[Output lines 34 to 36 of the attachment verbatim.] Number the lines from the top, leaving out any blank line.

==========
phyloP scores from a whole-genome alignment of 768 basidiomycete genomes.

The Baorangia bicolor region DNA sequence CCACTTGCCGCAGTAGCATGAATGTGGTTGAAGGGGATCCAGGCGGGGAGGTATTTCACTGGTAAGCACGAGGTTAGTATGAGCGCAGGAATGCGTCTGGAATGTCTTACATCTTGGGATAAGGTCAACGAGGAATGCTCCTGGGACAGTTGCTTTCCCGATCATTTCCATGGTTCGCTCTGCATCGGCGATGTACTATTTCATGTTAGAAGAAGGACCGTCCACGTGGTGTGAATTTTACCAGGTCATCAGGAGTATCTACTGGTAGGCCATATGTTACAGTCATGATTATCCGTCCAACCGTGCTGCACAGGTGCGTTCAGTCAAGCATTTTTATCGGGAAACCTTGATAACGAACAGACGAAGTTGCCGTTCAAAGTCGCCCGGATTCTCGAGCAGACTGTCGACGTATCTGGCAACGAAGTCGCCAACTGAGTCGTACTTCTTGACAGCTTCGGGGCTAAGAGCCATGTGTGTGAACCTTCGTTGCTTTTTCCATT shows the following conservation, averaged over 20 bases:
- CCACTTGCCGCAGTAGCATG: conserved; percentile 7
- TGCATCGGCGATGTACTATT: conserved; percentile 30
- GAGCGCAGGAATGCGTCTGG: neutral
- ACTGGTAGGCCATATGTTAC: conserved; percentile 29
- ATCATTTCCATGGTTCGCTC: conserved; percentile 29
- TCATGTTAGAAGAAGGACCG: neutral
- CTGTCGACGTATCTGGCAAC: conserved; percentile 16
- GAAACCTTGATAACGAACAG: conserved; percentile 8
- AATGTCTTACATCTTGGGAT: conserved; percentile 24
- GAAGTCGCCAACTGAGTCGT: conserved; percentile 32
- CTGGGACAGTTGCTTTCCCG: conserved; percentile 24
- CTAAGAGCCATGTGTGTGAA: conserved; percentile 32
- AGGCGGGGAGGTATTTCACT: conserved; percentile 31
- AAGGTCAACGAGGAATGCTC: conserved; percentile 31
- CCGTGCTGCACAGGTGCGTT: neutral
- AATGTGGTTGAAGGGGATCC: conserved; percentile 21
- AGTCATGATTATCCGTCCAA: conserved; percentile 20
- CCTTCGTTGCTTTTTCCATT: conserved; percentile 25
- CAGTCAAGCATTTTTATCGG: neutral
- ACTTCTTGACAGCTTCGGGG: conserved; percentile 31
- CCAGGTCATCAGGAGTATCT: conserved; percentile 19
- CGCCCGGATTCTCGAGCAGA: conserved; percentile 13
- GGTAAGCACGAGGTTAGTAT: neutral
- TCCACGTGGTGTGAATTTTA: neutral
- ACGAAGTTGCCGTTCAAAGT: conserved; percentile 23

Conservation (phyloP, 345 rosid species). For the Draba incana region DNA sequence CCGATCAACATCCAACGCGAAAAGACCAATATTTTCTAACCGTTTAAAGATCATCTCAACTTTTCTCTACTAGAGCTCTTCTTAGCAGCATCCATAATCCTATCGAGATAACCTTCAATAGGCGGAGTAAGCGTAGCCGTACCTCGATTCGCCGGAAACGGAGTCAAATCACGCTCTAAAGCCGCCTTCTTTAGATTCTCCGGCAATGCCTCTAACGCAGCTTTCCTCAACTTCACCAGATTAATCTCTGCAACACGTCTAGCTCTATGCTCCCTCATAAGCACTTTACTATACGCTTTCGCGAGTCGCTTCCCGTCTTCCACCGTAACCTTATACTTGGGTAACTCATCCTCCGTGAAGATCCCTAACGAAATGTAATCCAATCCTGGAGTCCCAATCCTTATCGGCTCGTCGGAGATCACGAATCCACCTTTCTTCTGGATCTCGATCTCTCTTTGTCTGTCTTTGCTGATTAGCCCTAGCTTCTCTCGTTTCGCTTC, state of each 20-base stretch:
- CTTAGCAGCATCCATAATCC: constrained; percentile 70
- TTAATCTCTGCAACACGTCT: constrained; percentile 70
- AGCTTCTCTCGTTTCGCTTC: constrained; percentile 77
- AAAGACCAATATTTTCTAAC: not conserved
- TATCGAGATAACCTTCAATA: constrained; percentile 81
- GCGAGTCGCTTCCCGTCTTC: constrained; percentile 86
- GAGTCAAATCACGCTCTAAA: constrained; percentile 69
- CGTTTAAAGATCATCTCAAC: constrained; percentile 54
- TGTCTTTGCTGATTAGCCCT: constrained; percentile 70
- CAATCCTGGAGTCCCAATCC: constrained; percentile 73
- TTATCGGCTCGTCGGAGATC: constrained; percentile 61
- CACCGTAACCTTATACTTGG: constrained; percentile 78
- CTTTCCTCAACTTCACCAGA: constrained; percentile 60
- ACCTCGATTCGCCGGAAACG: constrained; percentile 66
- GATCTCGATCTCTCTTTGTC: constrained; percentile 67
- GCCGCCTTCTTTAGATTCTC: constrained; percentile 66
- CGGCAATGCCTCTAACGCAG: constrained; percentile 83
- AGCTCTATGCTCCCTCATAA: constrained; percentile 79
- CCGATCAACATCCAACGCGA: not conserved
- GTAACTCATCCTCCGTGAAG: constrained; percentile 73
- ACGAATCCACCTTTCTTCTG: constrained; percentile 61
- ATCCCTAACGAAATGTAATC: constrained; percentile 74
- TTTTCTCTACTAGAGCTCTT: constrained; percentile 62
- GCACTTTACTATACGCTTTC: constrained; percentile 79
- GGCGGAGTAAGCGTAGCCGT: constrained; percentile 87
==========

- GCGAGTCGCTTCCCGTCTTC: constrained; percentile 86
- GAGTCAAATCACGCTCTAAA: constrained; percentile 69
- CGTTTAAAGATCATCTCAAC: constrained; percentile 54